“Because many employers set wages based on an applicant’s previous salary, workers from historically disadvantaged groups often start out behind their white male counterparts in salary negotiations and never catch up.”

Ultimately, “the only way to make sure women and minorities will be treated equally is to remove the early biases that exist, both in hiring practices and salary negotiations, and our bill works to eliminate those obstacles by requiring employers to offer salaries based on the value of the work,” said Congressman Nadler, in the aforementioned statement. “Employers can and should hire good employees without taking into account prior pay history or condemning someone to depressed wages due to gender and racial inequity.”

The Washington Post calls the bill “the latest sign that efforts to dump the dreaded [salary history] question could be gaining momentum.”

In August, for example, Massachusetts Governor Charlie Baker signed an equal pay bill—passed unanimously by both of the state’s legislative branches—forbidding employers from asking about salary history until a job offer was extended.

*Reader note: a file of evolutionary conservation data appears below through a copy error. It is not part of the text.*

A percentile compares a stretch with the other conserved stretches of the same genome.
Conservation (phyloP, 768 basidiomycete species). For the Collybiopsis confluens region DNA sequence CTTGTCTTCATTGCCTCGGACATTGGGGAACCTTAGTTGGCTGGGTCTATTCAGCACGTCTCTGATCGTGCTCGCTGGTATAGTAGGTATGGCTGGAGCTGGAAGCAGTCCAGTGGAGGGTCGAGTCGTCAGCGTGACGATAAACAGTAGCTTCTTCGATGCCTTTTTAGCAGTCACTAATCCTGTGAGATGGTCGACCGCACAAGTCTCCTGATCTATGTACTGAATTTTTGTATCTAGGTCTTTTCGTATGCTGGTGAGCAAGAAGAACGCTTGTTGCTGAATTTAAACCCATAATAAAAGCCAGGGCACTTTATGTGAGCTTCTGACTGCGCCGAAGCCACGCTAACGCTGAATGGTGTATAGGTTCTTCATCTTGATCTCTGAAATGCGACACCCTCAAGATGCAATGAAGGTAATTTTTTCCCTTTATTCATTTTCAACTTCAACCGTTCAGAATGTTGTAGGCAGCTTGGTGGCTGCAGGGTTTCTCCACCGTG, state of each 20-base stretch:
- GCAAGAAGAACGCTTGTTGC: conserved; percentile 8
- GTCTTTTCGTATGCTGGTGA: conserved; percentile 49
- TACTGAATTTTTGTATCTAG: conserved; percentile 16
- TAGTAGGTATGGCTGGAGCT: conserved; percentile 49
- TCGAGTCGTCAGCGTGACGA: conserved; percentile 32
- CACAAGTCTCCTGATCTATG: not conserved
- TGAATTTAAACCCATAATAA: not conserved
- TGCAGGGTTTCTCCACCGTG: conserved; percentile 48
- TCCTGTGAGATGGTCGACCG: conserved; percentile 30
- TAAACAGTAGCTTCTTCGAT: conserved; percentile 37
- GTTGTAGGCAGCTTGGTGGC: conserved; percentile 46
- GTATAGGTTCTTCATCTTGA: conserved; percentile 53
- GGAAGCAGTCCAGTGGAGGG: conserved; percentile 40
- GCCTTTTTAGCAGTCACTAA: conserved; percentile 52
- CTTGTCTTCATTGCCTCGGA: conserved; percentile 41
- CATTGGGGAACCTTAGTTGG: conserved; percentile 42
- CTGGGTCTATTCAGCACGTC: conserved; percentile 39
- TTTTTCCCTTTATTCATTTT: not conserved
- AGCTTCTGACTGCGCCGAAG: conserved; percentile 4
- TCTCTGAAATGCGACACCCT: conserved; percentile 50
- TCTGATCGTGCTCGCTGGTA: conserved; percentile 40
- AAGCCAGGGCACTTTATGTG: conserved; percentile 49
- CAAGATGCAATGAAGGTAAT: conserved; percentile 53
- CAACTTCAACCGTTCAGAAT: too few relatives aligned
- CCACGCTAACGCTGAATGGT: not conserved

Meanwhile, an amendment to California’s Fair Pay Act went into effect at the beginning of 2016 that would bar companies from basing compensation decisions on prior salaries alone, according to the Post.

Such recent examples aside, the new bill’s prospects for passage aren’t great, the paper notes, pointing out that bills attempting to legislate equal pay have been introduced in every Congress since 1997, to no avail.

That doesn’t mean, however, that the legislation is dead on arrival, as Fatima Goss Graves, senior vice president at the National Women’s Law Center, told the Post.

“People can see the connection of the deep unfairness of carrying past discrimination with you to job after job,” Graves told the paper, noting that the support the Massachusetts business community has shown since the state banned salary-related questions could have a mobilizing effect.

“When states show that something is possible,” says Graves, “that’s extremely reinforcing.”

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Mourning the Loss of an HR Icon

The HR world lost one of its guiding lights late last week with the death of J. Randall (Randy) MacDonald, who retired from his post as senior vice president of human resources for IBM in 2013.

MacDonald — a Fellow of the National Academy of Human Resources, member of Cornell University’s Center for Advanced Human Resources Study and past chairman of the HR Policy Association’s board of directors — was featured on the cover of Human Resource Executive ® when he was named HRE‘s 2008 HR Executive of the Year. In that story, he described himself as being “uncomfortable with the status quo,” a man who is “always looking for how to do something better.”